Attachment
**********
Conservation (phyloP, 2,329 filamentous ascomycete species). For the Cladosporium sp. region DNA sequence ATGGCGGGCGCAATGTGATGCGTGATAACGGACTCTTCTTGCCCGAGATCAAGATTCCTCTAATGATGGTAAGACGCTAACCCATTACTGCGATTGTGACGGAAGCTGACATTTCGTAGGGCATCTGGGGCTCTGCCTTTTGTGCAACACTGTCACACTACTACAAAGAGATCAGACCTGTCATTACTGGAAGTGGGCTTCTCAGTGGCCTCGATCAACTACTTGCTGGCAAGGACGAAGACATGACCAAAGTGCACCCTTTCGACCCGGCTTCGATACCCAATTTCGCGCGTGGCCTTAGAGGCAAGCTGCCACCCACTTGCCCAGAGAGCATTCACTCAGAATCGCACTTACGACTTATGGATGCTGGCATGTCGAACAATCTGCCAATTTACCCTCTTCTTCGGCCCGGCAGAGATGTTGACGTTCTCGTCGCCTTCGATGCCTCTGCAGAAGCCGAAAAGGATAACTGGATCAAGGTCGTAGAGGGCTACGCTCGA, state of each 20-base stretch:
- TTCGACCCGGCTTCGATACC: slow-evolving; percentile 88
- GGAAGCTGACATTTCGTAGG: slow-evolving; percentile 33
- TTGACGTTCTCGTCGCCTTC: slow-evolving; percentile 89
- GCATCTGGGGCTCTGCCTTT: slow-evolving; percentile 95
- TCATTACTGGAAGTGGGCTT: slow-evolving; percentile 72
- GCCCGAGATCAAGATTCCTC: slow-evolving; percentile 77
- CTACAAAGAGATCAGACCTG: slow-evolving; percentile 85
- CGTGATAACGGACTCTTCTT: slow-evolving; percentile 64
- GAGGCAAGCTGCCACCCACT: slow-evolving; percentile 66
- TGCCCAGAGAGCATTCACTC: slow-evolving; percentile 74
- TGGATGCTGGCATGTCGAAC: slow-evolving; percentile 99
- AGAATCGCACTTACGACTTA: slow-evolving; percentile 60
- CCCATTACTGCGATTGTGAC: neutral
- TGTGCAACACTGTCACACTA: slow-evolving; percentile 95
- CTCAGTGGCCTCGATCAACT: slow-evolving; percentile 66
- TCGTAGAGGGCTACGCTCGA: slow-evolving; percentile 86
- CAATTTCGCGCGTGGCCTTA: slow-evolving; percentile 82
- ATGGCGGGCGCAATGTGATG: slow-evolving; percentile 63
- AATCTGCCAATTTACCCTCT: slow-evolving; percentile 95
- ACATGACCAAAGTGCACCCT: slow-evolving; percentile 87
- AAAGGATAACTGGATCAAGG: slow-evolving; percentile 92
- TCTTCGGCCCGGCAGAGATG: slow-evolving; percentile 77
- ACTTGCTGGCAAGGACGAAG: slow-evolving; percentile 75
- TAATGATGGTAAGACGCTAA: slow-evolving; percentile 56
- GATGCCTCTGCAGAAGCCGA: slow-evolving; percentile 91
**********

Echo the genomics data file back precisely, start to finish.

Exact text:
Conservation (phyloP, 2,329 filamentous ascomycete species). For the Cladosporium sp. region DNA sequence ATGGCGGGCGCAATGTGATGCGTGATAACGGACTCTTCTTGCCCGAGATCAAGATTCCTCTAATGATGGTAAGACGCTAACCCATTACTGCGATTGTGACGGAAGCTGACATTTCGTAGGGCATCTGGGGCTCTGCCTTTTGTGCAACACTGTCACACTACTACAAAGAGATCAGACCTGTCATTACTGGAAGTGGGCTTCTCAGTGGCCTCGATCAACTACTTGCTGGCAAGGACGAAGACATGACCAAAGTGCACCCTTTCGACCCGGCTTCGATACCCAATTTCGCGCGTGGCCTTAGAGGCAAGCTGCCACCCACTTGCCCAGAGAGCATTCACTCAGAATCGCACTTACGACTTATGGATGCTGGCATGTCGAACAATCTGCCAATTTACCCTCTTCTTCGGCCCGGCAGAGATGTTGACGTTCTCGTCGCCTTCGATGCCTCTGCAGAAGCCGAAAAGGATAACTGGATCAAGGTCGTAGAGGGCTACGCTCGA, state of each 20-base stretch:
- TTCGACCCGGCTTCGATACC: slow-evolving; percentile 88
- GGAAGCTGACATTTCGTAGG: slow-evolving; percentile 33
- TTGACGTTCTCGTCGCCTTC: slow-evolving; percentile 89
- GCATCTGGGGCTCTGCCTTT: slow-evolving; percentile 95
- TCATTACTGGAAGTGGGCTT: slow-evolving; percentile 72
- GCCCGAGATCAAGATTCCTC: slow-evolving; percentile 77
- CTACAAAGAGATCAGACCTG: slow-evolving; percentile 85
- CGTGATAACGGACTCTTCTT: slow-evolving; percentile 64
- GAGGCAAGCTGCCACCCACT: slow-evolving; percentile 66
- TGCCCAGAGAGCATTCACTC: slow-evolving; percentile 74
- TGGATGCTGGCATGTCGAAC: slow-evolving; percentile 99
- AGAATCGCACTTACGACTTA: slow-evolving; percentile 60
- CCCATTACTGCGATTGTGAC: neutral
- TGTGCAACACTGTCACACTA: slow-evolving; percentile 95
- CTCAGTGGCCTCGATCAACT: slow-evolving; percentile 66
- TCGTAGAGGGCTACGCTCGA: slow-evolving; percentile 86
- CAATTTCGCGCGTGGCCTTA: slow-evolving; percentile 82
- ATGGCGGGCGCAATGTGATG: slow-evolving; percentile 63
- AATCTGCCAATTTACCCTCT: slow-evolving; percentile 95
- ACATGACCAAAGTGCACCCT: slow-evolving; percentile 87
- AAAGGATAACTGGATCAAGG: slow-evolving; percentile 92
- TCTTCGGCCCGGCAGAGATG: slow-evolving; percentile 77
- ACTTGCTGGCAAGGACGAAG: slow-evolving; percentile 75
- TAATGATGGTAAGACGCTAA: slow-evolving; percentile 56
- GATGCCTCTGCAGAAGCCGA: slow-evolving; percentile 91